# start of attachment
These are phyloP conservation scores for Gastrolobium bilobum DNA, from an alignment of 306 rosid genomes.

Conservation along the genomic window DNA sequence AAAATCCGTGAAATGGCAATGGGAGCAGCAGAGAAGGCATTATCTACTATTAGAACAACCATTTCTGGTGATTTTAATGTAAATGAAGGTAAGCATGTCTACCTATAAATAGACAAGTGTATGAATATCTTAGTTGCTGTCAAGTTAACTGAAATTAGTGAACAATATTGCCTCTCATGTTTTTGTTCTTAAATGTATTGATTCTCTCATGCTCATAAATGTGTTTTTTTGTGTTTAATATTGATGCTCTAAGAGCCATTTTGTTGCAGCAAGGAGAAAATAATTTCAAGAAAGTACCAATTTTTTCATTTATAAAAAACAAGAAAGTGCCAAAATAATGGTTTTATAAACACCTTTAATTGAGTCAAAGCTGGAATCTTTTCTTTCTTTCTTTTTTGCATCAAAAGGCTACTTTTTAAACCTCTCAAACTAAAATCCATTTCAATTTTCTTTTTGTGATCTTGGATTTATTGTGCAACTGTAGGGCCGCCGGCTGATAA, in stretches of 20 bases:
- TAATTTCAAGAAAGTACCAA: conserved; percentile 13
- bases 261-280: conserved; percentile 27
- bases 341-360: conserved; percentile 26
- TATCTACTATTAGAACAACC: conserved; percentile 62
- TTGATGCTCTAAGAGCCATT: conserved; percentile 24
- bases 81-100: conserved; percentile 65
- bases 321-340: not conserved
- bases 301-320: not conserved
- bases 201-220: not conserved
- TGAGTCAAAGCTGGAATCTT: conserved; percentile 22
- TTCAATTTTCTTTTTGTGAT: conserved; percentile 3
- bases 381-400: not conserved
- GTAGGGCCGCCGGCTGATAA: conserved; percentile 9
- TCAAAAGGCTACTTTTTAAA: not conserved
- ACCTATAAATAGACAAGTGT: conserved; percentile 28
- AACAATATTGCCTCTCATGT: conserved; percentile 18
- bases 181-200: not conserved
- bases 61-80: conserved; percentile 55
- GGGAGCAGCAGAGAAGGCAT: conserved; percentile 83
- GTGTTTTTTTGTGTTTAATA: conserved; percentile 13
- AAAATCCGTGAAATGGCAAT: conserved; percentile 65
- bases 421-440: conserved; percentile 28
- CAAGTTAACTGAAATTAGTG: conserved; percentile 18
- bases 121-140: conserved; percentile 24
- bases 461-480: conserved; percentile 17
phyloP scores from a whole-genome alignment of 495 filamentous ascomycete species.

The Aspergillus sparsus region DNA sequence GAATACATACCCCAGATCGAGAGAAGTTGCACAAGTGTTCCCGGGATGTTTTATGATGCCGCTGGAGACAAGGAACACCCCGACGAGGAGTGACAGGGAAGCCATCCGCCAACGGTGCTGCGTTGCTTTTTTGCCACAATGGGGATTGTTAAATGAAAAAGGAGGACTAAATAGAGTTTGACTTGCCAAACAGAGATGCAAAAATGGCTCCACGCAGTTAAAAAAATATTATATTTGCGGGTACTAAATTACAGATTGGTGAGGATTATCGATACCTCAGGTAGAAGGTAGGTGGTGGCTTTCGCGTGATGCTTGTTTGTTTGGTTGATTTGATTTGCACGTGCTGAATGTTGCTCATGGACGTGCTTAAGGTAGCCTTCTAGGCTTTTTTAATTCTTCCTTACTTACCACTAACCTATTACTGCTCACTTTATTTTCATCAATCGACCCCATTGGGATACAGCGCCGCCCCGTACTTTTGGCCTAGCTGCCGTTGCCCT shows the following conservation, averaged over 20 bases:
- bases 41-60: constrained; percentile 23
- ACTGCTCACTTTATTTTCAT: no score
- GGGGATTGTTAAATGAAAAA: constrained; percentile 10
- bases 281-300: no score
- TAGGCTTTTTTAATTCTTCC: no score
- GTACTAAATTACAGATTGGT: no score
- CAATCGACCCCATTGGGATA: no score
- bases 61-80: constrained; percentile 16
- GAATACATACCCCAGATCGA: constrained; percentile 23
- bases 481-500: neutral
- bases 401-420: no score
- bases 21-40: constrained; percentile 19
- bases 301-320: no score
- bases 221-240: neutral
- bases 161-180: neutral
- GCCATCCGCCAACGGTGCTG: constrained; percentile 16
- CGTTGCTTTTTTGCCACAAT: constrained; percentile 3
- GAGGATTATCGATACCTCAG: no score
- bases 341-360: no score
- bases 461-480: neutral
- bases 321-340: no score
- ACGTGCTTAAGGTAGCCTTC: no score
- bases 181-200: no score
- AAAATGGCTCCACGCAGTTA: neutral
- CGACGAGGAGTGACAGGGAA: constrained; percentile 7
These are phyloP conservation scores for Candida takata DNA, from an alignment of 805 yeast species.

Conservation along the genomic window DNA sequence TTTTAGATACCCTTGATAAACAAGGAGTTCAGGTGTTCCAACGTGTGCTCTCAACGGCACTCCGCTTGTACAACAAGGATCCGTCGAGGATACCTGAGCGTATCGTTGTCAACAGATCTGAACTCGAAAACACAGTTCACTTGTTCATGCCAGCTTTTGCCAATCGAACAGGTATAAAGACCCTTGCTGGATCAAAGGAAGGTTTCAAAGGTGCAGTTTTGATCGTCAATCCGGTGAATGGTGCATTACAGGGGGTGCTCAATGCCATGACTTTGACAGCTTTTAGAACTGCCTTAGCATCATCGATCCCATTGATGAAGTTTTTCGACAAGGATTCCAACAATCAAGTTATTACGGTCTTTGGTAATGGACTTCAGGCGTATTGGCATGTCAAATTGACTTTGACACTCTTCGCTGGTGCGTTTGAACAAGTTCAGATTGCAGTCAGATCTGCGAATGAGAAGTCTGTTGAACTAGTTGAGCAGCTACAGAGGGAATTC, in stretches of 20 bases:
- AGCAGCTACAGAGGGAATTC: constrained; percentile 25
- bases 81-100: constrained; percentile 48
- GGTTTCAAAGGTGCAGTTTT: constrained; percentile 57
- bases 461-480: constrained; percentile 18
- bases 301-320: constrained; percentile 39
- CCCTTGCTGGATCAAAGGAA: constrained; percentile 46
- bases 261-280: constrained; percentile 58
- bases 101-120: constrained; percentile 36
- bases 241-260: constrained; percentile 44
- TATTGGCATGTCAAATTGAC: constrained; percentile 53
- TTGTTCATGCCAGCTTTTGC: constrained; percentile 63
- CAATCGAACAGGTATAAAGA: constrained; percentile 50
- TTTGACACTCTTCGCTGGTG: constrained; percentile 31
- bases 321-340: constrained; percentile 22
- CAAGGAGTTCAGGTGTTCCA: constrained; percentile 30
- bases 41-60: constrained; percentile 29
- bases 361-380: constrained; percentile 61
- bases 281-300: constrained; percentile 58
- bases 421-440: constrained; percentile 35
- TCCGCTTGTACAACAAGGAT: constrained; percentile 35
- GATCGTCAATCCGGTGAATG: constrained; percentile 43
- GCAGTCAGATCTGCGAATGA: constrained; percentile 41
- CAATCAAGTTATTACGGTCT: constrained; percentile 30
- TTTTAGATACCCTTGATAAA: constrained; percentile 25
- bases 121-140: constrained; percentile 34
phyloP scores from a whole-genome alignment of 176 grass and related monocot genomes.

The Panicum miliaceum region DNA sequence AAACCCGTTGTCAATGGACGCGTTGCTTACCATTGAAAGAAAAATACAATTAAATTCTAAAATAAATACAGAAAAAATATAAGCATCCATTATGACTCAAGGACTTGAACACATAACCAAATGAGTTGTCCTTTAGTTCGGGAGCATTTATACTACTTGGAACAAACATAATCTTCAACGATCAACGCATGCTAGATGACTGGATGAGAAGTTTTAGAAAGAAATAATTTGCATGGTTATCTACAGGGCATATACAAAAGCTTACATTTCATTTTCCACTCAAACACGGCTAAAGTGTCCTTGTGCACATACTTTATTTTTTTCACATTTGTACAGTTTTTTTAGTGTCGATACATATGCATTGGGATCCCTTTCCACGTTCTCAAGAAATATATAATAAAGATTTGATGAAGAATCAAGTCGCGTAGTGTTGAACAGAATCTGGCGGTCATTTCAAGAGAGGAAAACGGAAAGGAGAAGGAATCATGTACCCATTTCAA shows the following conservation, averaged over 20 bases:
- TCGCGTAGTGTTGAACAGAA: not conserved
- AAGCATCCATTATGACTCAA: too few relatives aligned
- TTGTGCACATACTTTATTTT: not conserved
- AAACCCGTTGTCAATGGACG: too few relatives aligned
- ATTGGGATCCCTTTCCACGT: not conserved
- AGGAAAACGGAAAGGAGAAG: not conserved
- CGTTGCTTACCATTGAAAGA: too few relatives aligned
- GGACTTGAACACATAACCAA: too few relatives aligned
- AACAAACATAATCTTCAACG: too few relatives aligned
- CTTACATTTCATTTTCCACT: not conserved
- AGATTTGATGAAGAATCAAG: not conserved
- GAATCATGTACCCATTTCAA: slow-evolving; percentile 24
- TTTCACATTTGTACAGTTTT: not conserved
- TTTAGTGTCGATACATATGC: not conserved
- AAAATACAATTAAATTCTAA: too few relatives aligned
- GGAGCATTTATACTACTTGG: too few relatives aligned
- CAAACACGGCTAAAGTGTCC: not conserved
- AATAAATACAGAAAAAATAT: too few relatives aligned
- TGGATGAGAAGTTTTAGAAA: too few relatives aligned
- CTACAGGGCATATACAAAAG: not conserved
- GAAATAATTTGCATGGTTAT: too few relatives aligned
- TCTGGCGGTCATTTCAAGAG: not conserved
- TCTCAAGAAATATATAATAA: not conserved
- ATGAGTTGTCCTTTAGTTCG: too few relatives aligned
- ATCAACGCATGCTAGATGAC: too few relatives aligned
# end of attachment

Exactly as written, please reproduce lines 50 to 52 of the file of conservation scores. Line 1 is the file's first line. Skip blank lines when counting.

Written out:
- bases 321-340: no score
- ACGTGCTTAAGGTAGCCTTC: no score
- bases 181-200: no score